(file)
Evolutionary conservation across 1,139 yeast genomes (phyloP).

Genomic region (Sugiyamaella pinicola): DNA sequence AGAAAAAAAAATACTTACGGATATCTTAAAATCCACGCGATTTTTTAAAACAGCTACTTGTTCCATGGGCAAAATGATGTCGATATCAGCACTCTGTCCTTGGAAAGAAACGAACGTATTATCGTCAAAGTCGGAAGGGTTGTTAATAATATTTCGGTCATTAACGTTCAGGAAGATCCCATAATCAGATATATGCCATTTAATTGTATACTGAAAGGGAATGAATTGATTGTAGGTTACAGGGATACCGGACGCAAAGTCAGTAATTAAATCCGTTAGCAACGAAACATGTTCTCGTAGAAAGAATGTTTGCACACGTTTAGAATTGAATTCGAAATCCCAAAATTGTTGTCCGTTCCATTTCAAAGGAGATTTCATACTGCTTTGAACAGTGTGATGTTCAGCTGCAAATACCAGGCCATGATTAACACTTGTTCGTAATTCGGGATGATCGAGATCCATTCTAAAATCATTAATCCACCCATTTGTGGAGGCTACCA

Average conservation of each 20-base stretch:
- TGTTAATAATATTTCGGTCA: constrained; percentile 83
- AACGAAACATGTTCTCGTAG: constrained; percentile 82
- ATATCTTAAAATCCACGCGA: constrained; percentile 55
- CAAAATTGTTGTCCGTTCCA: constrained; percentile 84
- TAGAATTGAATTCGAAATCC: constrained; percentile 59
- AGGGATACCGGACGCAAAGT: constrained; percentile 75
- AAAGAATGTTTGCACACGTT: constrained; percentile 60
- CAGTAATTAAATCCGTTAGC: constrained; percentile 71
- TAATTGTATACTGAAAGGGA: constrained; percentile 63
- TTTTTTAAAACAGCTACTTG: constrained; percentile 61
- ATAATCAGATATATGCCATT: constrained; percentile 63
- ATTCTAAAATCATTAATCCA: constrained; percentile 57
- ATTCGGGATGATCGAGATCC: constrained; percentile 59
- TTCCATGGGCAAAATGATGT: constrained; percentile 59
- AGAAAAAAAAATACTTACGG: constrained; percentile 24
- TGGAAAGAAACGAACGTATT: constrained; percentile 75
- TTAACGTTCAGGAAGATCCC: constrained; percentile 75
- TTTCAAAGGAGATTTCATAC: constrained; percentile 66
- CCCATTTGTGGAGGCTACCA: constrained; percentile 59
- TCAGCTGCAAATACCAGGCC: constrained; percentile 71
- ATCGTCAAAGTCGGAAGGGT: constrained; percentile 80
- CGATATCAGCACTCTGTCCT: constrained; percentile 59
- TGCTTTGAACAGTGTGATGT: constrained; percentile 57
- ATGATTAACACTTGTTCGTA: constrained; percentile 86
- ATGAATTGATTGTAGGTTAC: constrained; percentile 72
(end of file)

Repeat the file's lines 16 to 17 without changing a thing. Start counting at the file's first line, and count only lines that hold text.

- ATTCGGGATGATCGAGATCC: constrained; percentile 59
- TTCCATGGGCAAAATGATGT: constrained; percentile 59